I recorded 120 hours of interview footage from 85 interviews conducted over a few years. From those hours, I cut things down to about 30-40 hours of clips. From those 30-40 hours of clips, I ended up with 4-5 in the rough mix of things, and now it’s getting to be an amount smaller than that. People who made or are interested in text adventures have a few shared traits, one of which is they are brilliantly well-spoken.
Therefore, my cut-aside and ultimately left-aside clips are sometimes really cool on their own. Where I can, I’ve made them bonus features, especially when I’ve edited a large sequence only to find it doesn’t fit anywhere in the branches.
Ultimately, of course, the full interviews will be uploaded, but that’s a lot for people to go through, although I think a lot of the interviews are fascinating on their own.
So here we are, getting towards the end of May. People are being polite but the questions are increasing. Here we go with details:
First of all, I have passed 800 pre-orders. That’s pretty amazing. Many bought it as part of the VEZZASPELL period, when you were getting a discount but had no idea what was coming out at the end. A lot of those folks are probably unsurprised that deadlines have slipped. Similarly, people who are buying after the deadline slipped are also showing nice faith. This is all very much appreciated.
As I’ve mentioned here and there, the documentary starts in one direction, then lets you go in multiple other directions. I want each direction to be full and complete, and not just a thin bunch of footage for you to then jump back and see other stuff, forgetting it. That does take a bit of time. All told, my estimate is that it’ll be roughly 2 hours of footage in that set.
There’s three featurettes, ranging from 12 minutes to an hour. One is basically done and going through the Brutal Render, the other two are piecemeal.
There are about 30 bonus features I don’t count as featurettes (although some might leak into that territory). They range from 2 minutes to 15. They’re now in the Brutal Render.
The DVD-ROM portion was finished a while ago.
So basically, a lot is done and a lot is not as done as I like. How this is all going to fit on 2 DVDs is going to be a fun challenge in itself.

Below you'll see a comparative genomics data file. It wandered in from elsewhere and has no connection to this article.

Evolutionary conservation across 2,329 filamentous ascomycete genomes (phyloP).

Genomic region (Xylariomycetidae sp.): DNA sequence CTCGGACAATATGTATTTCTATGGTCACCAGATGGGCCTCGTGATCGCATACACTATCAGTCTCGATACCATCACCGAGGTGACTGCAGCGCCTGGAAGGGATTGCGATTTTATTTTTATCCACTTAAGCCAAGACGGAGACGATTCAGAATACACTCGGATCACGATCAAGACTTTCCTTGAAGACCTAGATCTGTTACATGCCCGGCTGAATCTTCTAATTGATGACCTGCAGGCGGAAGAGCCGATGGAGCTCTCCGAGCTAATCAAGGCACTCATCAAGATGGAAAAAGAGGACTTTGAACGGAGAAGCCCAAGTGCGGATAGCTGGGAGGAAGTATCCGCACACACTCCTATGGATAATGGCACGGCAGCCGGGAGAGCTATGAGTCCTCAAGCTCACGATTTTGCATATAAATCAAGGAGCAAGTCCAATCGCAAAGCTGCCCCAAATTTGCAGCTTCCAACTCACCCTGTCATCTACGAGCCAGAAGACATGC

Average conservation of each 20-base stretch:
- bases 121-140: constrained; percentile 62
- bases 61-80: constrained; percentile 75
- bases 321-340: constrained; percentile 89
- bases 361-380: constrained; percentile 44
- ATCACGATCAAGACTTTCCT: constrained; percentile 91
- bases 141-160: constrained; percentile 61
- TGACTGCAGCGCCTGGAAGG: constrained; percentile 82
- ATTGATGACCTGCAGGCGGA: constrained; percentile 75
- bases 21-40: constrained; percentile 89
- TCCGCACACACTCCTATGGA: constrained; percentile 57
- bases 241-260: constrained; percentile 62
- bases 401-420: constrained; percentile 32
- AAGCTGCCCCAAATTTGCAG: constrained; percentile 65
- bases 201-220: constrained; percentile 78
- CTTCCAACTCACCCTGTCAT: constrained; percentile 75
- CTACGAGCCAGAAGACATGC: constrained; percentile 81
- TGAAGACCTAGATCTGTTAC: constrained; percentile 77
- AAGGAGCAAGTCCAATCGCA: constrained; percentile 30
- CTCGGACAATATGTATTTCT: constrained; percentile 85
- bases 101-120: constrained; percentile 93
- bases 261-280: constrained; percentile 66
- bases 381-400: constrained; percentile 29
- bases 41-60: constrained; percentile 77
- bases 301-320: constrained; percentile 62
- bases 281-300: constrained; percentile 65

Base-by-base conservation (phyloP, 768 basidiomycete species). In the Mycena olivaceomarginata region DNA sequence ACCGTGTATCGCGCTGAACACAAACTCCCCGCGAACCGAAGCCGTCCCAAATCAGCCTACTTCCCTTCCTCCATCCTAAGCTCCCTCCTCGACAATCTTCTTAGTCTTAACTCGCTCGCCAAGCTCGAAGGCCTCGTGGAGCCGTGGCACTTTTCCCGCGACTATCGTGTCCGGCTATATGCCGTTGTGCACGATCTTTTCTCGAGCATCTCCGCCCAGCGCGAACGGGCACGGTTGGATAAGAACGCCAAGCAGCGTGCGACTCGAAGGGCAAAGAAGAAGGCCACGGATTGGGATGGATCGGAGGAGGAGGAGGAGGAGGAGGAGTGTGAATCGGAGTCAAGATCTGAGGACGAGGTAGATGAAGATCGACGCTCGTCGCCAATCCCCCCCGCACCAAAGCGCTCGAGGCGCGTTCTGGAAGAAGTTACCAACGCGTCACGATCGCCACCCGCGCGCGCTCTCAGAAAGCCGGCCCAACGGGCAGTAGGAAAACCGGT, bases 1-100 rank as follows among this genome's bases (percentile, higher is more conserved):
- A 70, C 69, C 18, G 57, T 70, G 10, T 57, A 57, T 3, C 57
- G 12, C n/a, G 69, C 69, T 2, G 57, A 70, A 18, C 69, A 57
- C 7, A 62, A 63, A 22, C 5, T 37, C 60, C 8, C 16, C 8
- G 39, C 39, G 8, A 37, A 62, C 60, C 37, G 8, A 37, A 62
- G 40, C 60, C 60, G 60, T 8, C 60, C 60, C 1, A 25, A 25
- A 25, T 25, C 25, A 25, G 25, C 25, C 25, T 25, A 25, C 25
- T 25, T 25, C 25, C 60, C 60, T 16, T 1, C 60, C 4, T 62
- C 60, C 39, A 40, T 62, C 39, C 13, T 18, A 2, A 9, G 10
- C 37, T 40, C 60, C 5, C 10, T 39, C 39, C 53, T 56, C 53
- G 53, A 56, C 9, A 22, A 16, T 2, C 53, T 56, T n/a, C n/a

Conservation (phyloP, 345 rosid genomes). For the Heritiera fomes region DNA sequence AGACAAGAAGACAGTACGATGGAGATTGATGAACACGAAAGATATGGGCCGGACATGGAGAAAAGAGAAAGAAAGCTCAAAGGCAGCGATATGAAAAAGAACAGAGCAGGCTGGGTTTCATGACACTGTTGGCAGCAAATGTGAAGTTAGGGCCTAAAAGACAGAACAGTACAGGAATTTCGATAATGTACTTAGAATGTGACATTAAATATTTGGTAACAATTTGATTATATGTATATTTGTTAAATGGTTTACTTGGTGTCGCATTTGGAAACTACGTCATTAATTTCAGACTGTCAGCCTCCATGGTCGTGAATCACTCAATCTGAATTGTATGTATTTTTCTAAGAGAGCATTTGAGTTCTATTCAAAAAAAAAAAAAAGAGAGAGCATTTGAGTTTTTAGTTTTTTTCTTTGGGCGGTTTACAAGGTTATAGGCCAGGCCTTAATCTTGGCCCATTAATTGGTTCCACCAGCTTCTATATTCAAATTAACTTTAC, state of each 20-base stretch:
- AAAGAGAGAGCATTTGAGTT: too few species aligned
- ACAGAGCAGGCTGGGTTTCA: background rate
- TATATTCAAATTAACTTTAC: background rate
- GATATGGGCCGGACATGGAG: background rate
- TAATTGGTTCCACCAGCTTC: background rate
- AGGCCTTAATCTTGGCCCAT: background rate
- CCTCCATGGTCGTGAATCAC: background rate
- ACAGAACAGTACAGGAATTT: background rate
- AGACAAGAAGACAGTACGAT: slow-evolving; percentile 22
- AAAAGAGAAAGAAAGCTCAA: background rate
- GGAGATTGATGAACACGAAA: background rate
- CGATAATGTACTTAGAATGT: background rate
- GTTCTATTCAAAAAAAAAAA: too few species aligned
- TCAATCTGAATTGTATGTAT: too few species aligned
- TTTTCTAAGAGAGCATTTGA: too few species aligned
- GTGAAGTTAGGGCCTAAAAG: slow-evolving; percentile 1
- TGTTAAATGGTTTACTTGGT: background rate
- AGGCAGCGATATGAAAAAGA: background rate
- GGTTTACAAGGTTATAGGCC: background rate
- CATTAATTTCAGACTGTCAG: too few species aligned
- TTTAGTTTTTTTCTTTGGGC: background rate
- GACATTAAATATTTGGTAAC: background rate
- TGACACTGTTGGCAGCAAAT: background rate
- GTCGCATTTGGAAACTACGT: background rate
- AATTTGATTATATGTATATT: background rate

I’ve told myself I will not be editing past the second week in June. Crunch time ahoy.
So, apparently during rush hour in New York, the two blocks leading to the Holland Tunnel can become a traffic jam so horrific, with cars so terrible at basic driving skills, that a person on their way to an airport can find it takes an hour and a half to get through them. Two blocks.
Green is where I needed to be by 4pm, red is where I still was at 5:30pm.
So after getting to the airport, being told I couldn’t get on the flight, and contacting the CCC folks, I was asked to research the possibility of getting them to convert my flight. I stood at the counter for over 40 minutes, watching five people at the Amsterdam KLM/AirFrance/Delta argue, in front of me, how to get rid of me. It was quite something. Ultimately, I was told with a straight face that it would cost $3750 to get another flight. I was told if I talked to a manager, it might be $250. I talked to a manager. She said no. So that was that.
People trusted me to go and had paid my way, and I felt it wrong to disappoint them. So I bent one of my rules and transferred the PAX East mix to a friend attending SIGINT, and the show went on, without me.
Before and after the showing, I made a presentation via Skype. At one point I shouted out to a few people who said they’d traveled hours just to see the film, and I guess they were recording my whole Q&A and Intro, as they put up the part mentioning them: